Wilcox Industries Develops "Electric Rail" For ARs
The Holy Grail of tactical-grade M4 rifles (including the military’s M4) is a chalice of electrons, a way to power any and all accessories from a single battery source—wirelessly. Wilcox Industries, a New Hampshire-based producer of a wide range of military and commercial products, has finally found the sacred cup and solved this age-old problem.
It’s called the Fusion Rail, an M1913 rail fore-end with integral “electric rails” that carry power from either a small battery pack or a Wilcox Universal Control Grip, a vertical grip with dual thumb-switches and batteries inside.
Onto the Fusion Rail can go a white light or a laser targeting module, the two most commonly used tactical accessories that normally require their own separate batteries. That adds weight and bulk, two big negatives on a tactical rifle.
Wilcox teamed with SureFire to develop a small “head” that fits onto the Fusion Rail and is powered from the rail itself.
Then, Wilcox developed its own visible and infrared laser “head” which also self-powers from the Fusion Rail.
Down the road, I wouldn’t be surprised to see optical sight modules, night vision viewers and even miniature cameras all running from a Fusion Rail.
As noted, Wilcox also offers a Universal Control Grip with dual thumb-switches into which the “heads” from lasers, lights or other devices can be plugged. Press the switch for momentary-on or double-tap it for constant-on.
Wilcox has also developed other highly clever and innovative products for the military and tactical markets. There’s a helmet mount for NODs (night vision devices like the PVS-14) that features a “break-loose” safety to release the NOD in case it becomes snagged or stuck. The current military helmet mount is permanent, so a snagged NOD is like face-masking in football—it jerks the wearer’s head and neck dangerously.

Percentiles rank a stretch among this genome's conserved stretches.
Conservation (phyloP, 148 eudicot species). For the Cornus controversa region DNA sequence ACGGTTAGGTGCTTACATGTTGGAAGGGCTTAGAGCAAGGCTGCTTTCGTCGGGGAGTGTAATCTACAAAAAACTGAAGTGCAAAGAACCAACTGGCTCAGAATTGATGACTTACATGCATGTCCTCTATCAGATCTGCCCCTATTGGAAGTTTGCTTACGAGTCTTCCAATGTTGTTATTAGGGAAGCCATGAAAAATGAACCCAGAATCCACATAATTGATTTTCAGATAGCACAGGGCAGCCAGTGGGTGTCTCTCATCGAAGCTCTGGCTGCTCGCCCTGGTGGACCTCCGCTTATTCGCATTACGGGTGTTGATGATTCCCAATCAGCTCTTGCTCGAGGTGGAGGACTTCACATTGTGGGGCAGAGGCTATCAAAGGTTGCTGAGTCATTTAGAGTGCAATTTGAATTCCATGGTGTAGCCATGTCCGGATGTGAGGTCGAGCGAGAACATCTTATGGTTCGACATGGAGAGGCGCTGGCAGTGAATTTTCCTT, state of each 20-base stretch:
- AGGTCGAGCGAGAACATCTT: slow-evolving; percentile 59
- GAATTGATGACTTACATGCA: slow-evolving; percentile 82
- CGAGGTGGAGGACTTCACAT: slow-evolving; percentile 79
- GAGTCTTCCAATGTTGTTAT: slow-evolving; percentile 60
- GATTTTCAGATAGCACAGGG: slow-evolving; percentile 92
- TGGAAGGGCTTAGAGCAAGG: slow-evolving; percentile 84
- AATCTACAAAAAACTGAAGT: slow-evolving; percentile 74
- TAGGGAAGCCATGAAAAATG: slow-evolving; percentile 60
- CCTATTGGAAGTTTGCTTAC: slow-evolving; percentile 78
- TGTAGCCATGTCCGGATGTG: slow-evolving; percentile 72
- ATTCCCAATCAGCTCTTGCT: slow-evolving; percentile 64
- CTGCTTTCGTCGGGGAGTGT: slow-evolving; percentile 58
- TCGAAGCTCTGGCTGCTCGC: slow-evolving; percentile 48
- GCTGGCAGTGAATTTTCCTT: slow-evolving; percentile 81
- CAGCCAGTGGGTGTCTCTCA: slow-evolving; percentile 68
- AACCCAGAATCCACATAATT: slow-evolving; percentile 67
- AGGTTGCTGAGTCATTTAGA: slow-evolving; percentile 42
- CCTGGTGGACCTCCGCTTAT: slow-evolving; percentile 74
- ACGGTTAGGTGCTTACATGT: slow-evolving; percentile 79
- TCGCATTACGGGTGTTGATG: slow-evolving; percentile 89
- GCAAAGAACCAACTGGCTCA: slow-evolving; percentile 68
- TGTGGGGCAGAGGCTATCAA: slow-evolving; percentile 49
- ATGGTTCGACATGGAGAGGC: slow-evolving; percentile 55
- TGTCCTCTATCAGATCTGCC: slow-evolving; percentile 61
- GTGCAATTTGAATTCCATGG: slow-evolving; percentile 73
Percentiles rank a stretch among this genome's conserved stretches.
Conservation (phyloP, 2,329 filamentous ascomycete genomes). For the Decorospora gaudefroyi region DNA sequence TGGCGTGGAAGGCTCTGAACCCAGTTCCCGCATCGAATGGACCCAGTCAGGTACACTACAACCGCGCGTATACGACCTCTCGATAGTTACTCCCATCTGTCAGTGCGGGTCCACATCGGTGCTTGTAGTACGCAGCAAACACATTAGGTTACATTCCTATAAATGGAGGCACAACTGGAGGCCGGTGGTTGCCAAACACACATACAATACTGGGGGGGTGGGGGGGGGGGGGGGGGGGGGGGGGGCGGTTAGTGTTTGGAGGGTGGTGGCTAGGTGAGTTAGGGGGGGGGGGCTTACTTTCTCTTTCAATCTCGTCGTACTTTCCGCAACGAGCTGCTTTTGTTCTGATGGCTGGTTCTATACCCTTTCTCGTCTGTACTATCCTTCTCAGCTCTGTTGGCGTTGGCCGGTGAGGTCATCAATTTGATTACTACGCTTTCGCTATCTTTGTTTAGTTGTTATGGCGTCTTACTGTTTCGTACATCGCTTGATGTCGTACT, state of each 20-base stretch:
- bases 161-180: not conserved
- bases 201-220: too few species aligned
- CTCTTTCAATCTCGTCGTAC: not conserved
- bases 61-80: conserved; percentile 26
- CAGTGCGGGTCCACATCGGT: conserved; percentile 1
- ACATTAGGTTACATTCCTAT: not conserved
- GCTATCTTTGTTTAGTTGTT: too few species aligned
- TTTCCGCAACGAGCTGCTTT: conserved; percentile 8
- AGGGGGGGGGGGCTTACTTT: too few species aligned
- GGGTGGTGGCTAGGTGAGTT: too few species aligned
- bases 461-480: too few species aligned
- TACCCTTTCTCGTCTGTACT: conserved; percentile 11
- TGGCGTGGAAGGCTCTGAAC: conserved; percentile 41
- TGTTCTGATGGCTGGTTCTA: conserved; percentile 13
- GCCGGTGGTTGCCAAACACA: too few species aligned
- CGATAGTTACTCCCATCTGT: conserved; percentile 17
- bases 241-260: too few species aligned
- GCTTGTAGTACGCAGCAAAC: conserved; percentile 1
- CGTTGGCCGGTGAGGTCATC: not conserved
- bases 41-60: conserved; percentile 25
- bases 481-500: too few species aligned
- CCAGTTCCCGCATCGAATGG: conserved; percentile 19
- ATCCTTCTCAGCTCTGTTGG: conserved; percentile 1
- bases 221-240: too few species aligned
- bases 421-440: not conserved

Then there’s the Wilcox Patriot System, a breathing system for chemical-biological environments that runs for eight hours. Competing products are good for 45 minutes. Let's see… eight hours versus less than one hour. That's a pretty significant improvement!
Another cool item is a camera about the size of a No. 2 pencil eraser that fits on a military helmet and records everything the wearer sees or hears onto a disk. Given that the President and his national security team were reported in the news to have watched the SEAL’s raid on Osama bin Laden’s compound, the Insider has a pretty strong hunch they were watching through a Wilcox Mission Recording Helmet System. Wilcox will never tell and neither will the SEALs, but that’s my guess.
Look for the Wilcox Fusion Rail to become commercially available soon. And remember, the Insider brought you the first word.